No Need to Google “Exorcism”: Signs your baby may be teethingTeething is an unpredictable–sometimes painful–part of being a baby. While some don’t get their first tooth until they’re almost one, some babies sprout their first teeth as early as four months and may begin to experience teething symptoms for a good month before that tooth makes an appearance.

You might get lucky and have a child that shows no signs of discomfort but just wakes up with teeth–lucky you! But for most babies, there’s a period of discomfort accompanied with many teething symptoms that you may not recognize as being caused by teething. Knowing the signs will help you understand whether or not the unusual behavior is due to teething.

Here are some of the most common symptoms to keep an eye out for:

Irritability and lack of appetite.  Babies experiencing pain from teething are in pain, cranky and may not want to feed as often. The sucking motion of nursing or bottle feeding can actually make already sore gums feel worse. Babies eating solid food may also refuse to eat because of discomfort.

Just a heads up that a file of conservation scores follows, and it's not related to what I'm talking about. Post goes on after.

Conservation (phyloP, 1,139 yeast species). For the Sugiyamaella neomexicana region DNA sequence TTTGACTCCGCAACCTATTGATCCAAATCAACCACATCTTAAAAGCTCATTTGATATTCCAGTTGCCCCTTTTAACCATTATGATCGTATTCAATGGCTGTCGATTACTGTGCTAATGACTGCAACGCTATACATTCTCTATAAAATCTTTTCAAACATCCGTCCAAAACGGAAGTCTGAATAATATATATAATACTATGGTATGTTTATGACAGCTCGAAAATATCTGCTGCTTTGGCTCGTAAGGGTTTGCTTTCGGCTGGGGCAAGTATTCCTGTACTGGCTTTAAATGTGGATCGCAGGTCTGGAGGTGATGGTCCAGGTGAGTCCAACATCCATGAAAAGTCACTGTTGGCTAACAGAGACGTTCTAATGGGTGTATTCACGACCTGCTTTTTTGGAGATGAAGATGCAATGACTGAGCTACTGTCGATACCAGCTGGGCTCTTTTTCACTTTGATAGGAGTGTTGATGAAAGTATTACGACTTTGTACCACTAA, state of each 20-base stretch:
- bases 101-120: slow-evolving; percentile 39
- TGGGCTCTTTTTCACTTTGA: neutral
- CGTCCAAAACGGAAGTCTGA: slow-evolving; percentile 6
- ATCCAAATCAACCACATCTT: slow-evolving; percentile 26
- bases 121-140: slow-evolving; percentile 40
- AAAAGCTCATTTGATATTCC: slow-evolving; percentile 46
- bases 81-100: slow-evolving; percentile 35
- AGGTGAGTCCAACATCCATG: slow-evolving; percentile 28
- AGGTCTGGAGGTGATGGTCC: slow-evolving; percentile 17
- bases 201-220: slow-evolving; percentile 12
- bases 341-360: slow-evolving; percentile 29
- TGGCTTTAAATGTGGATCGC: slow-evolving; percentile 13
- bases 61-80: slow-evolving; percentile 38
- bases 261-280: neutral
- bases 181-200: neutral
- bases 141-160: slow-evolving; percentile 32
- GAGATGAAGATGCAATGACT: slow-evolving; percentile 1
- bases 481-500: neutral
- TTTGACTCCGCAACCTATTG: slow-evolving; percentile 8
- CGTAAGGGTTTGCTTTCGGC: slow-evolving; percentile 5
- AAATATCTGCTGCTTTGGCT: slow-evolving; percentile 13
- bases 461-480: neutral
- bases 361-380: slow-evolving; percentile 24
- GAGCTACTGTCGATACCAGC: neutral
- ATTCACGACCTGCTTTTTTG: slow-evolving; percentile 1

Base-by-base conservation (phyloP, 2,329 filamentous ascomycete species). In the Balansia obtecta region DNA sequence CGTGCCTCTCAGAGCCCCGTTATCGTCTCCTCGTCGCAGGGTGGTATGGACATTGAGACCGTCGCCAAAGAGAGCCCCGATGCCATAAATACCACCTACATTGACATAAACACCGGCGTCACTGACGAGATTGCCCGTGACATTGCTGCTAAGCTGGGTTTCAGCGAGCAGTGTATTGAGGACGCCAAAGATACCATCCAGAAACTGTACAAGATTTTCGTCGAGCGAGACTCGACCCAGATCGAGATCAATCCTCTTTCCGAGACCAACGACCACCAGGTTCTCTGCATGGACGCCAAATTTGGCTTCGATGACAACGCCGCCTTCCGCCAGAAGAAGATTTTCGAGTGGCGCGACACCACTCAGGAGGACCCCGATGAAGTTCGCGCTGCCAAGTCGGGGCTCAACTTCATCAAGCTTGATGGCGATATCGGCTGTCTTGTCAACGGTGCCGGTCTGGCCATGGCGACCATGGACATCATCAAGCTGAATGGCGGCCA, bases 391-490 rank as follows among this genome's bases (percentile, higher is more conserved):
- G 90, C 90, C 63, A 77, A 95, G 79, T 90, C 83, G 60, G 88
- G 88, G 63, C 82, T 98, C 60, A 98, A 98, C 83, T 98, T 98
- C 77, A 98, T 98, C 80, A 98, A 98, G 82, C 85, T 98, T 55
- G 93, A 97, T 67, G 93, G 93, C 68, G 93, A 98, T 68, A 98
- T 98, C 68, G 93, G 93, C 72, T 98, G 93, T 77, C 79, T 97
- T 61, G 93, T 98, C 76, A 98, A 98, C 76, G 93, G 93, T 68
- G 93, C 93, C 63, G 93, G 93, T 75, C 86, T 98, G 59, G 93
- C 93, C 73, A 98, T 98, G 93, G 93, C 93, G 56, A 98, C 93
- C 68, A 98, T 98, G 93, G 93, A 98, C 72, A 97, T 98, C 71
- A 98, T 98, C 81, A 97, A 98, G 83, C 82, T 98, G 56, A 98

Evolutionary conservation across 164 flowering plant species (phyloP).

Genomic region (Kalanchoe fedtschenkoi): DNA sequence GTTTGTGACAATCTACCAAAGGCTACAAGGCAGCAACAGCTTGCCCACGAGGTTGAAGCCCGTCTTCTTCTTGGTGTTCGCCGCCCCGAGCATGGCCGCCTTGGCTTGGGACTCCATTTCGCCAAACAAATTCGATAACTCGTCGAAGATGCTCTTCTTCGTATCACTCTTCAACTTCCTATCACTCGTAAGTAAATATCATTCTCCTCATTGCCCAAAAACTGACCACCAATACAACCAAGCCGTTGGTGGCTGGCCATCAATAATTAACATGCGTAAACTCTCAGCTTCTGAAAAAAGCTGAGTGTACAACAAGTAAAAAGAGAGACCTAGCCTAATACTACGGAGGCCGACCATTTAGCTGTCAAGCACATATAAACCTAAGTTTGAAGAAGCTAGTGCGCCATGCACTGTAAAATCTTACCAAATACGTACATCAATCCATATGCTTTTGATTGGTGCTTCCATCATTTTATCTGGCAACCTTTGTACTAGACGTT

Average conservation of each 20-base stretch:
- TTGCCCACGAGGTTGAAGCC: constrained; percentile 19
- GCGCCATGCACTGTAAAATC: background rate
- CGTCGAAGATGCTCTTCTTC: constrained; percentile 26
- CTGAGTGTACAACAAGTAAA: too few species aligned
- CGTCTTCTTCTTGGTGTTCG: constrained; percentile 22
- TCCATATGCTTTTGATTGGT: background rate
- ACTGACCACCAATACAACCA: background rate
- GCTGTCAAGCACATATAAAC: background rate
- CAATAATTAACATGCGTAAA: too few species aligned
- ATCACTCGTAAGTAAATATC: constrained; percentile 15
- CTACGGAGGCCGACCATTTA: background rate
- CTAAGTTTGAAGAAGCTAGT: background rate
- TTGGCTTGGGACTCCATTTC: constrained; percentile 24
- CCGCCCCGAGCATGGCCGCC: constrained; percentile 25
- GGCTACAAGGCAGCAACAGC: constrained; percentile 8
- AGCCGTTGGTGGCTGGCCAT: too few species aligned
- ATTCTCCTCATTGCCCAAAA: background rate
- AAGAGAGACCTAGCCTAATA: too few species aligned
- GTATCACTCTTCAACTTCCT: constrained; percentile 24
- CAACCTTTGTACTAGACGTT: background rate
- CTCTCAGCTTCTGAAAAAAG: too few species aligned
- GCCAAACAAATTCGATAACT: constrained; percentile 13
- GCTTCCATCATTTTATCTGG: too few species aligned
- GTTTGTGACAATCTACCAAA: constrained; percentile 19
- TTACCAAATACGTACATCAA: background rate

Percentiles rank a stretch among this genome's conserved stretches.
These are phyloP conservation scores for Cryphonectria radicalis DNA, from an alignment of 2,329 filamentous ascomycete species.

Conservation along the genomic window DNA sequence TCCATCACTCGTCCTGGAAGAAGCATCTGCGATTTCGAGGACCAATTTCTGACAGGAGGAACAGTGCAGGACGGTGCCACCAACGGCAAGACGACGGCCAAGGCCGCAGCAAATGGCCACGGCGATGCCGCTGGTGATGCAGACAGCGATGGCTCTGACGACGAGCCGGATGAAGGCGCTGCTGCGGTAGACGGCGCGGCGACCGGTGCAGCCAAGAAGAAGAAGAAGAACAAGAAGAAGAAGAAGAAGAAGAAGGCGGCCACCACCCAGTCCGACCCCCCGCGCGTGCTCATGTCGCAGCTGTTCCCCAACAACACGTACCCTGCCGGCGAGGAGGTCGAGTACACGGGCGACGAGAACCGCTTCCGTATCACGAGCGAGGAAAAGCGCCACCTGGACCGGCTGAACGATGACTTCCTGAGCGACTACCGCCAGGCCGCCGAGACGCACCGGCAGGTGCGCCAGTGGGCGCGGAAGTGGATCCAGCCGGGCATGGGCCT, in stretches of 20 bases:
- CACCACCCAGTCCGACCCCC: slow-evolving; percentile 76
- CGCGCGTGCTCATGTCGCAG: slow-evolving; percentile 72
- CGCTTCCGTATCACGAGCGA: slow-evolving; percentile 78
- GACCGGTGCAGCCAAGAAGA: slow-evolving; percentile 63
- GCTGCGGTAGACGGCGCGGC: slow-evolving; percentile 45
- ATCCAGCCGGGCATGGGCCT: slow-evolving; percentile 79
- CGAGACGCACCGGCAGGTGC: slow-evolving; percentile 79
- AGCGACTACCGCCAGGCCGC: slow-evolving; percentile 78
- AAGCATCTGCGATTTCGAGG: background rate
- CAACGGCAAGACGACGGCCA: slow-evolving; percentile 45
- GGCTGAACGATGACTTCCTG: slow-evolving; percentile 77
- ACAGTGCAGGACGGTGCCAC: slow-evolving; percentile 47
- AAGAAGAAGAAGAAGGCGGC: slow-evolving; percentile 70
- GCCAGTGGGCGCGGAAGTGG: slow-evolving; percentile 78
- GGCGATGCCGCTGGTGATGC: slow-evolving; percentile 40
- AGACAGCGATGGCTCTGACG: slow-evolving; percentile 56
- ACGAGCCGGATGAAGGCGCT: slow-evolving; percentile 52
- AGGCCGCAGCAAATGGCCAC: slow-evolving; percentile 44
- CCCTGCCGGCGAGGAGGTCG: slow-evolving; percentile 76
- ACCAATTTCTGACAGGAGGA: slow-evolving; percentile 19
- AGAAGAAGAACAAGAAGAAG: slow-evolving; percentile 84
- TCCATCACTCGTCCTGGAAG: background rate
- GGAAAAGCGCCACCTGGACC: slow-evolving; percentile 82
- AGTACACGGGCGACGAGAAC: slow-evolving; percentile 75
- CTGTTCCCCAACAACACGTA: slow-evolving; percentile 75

Drooling. Teething stimulates drooling, so when you notice an increased amount of baby drool or constant bib wearing, chances are that teeth are starting to brew.

Frequent coughing or spitting up. All that drool usually makes babies cough and even gag a little bit. Don’t be surprised if your baby wakes up in the middle of the night to spit up as well; their tummies are just trying to get rid of all the drool they’ve been swallowing.

Face and Chin rash. All the moisture from the drool makes babies prone to developing red bumps, chapping or even dry skin that may even extend down to the neck.

Biting. The counter-pressure of biting often helps relieve the pain of teeth beginning to poke through. If your baby is gumming everything they can find they’re very likely dealing with teething.